Her cover model represents the cat from hell, Helen Keller:

“’I know where they keep the euthanasia solution,’ I whispered into the downy fur on top of her head.”

Every book blogger knows the pressured feeling that comes with scooping up a galley right before publication. When I begin the book, all I want is to read it fast so I can review it in a timely manner; yet by the time I turn the final page, I am disappointed that we are done here.

Highly recommended to strong women with an offbeat sense of humor, and those that love them.

God Help the Child, by Toni Morrison *****

godhelpthechildI’d been looking forward to reading this book, and I’d been dreading it. The fact that Morrison is such an outstanding writer makes the pain in her prose more tangible than most. One doesn’t feel the pain of a character; one feels the pain of a friend. And so even though I have three of her books I haven’t read yet sitting on my to-read stack, challenging me as if to ask why I had skipped them so many times when it was their turn, I still asked for this hot-off-the-presses title for Mother’s Day. When I opened it, my son (the eldest, the one who worries about me now and then) said gently, “So Mom…you know…have you read Toni Morrison? Because…” And I told him I had, and I knew, and that I would also read something light or funny during the time I read this one, to break up the horror.

Going into it with that level of caution, not unlike going out to pick flowers when I was seven, wanting the heavenly fragrance of the posies that grew in our California yard but not wanting to encounter the rattlesnakes that sometimes lay coiled in their vines, I was actually pleasantly surprised. Because although there is certainly plenty of pain to go around, our protagonist advocates for herself; she takes charge. I came away feeling as if there was more that was good in the world, and in people, than bad.

And when we go to the contest for best first lines, hers should be a contender, particularly when one considers context: “It‘s not my fault.” Lula Ann’s mother was horrified at the very sight of her newborn: “Midnight black, Sudanese black.” She and her husband were both light-skinned people, “What we call high yellow”.

“You should have seen my grandmother; she passed for white and never said another word to any of her children.”

It’s all there on that first page: betrayal, betrayal, betrayal, and in the case of Lula Ann’s parentage, betrayal suspected (by her father) and denied (by her mother) and a marriage undone.

I think of my own family; when I was born, everyone in my family, and all of the photographs carefully lined up of those that had gone before, were of the super-pale variety found on the British Isles and in Northern Europe. Turn us loose in the sun for twenty minutes without sunscreen and we look like a family of lobsters.

And yet, over the generations, we have chosen to marry and procreate with people of color. Then, since there were already Black and Asian children in the family, the family members that could not have children adopted two children, the first one white, the second Black. At family parties, the Black relatives all congregate for part of the festivities, then move out to rejoin the rest of us.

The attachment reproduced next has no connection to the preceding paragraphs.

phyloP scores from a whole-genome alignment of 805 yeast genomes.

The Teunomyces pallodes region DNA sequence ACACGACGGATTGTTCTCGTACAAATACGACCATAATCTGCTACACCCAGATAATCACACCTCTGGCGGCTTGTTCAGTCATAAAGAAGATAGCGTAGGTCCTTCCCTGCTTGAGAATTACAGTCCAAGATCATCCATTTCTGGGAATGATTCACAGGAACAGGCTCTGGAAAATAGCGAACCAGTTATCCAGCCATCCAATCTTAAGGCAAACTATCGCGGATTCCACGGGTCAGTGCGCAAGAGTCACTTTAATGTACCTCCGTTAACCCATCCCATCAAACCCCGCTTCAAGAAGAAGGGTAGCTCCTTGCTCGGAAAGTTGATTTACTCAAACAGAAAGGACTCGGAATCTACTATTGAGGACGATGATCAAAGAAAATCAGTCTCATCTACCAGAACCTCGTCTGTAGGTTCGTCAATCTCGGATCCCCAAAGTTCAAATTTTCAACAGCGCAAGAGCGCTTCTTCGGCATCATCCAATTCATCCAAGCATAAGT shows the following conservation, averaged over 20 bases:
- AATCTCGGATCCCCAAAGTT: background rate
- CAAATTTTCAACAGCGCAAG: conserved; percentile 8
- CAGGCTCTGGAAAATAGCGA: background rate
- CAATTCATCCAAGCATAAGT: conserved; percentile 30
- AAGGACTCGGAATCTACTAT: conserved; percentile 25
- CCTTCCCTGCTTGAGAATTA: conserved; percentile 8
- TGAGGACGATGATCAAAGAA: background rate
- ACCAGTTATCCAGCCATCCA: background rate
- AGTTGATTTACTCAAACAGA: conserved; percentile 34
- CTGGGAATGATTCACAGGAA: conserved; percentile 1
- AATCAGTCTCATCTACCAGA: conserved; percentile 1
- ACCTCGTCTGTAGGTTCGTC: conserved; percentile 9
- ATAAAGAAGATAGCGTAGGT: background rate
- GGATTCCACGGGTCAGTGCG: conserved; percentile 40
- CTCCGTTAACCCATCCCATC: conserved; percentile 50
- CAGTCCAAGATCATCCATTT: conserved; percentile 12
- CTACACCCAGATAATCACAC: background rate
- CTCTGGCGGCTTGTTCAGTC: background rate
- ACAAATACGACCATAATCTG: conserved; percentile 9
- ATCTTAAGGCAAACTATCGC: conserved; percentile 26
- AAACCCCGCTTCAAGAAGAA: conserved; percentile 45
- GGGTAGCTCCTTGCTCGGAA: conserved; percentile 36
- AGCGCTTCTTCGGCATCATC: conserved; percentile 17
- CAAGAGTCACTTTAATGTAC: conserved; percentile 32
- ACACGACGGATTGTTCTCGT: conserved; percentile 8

And I know it’s not at all the same as for Morrison’s fictional family, because Lula Ann’s parents didn’t have the choice to be all white, or to bring people of color into the family. My generation and the Caucasian members of subsequent generations have had the power to choose who would be in their immediate family; of course, our Black and Asian relatives also had a choice of who to marry, but they also had less power socially and economically, so again: not the same thing. They have none of the history, none of the rage that is inherent of being a son or daughter of a grandson or granddaughter of slaves.

Lula Ann is instructed to call her mother “Sweetness”. There’s deniability there. Her mother doesn’t want people to think…to think something is wrong.

She grows up, ironically, to become a model who is prized for her dark skin. She turns it into a brand, with help from a friend, and wears only white, using the name “Bride”. White clothing day in, day out, to emphasize her darkness. She owns a cosmetic brand but wears no cosmetics. She needs to appear pure in order to carry it off.

She has a man, until he finds out the secret that is buried in her past. Actually, he doesn’t know the whole thing, and that’s where the trouble begins.

Literary fiction often carries power and authority that nonfiction can’t convey, and so it is with God Help the Child. I suspect professors that teach African-American Studies are putting it on their required reading list, and that’s a great thing, because there is so much to think about packed into this slender volume.

If you don’t have this book, get it and read it. If you don’t have the money, go to your local library and put yourself on the waiting list. And if it is assigned to you to read for a class, please, please, don’t buy a paper to get out of reading it (and don’t copy this blog post and turn it in as if it were your own). Don’t read the Cliff Notes. Read the book. It is both accessible and potent. It may be the most important book you read all year, and you won’t forget it.